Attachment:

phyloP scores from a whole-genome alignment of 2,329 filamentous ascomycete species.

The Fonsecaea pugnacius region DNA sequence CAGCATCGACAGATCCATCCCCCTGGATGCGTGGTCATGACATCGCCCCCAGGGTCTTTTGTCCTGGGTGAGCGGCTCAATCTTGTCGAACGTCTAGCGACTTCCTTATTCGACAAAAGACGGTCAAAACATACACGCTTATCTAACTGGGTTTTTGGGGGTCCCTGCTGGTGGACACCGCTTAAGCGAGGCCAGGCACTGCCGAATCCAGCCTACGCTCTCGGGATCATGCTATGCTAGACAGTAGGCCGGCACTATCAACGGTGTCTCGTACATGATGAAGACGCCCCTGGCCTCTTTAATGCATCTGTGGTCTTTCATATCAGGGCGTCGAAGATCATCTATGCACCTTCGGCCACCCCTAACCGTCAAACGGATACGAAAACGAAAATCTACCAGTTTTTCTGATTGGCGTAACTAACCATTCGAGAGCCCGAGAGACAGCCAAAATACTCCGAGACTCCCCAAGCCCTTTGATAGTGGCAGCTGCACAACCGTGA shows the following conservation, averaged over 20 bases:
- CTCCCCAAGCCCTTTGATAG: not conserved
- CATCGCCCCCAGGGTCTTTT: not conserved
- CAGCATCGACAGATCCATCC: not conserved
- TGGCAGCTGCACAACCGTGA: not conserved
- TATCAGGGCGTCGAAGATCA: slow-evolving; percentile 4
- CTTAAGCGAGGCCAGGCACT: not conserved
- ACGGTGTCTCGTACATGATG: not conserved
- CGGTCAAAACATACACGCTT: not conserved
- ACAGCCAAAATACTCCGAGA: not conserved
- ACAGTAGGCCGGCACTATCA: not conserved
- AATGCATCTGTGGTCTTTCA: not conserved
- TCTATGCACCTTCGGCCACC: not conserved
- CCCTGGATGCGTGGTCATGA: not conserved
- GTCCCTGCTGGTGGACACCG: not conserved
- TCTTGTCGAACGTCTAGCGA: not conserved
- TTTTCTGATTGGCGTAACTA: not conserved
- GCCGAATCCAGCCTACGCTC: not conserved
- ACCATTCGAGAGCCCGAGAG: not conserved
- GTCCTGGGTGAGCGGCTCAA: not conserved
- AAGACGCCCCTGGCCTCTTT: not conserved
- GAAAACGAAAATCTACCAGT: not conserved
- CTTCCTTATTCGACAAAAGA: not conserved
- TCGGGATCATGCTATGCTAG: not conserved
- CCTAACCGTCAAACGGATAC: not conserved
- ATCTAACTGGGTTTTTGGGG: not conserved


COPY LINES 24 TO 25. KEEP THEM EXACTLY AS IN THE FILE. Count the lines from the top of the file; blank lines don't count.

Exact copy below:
- CTTCCTTATTCGACAAAAGA: not conserved
- TCGGGATCATGCTATGCTAG: not conserved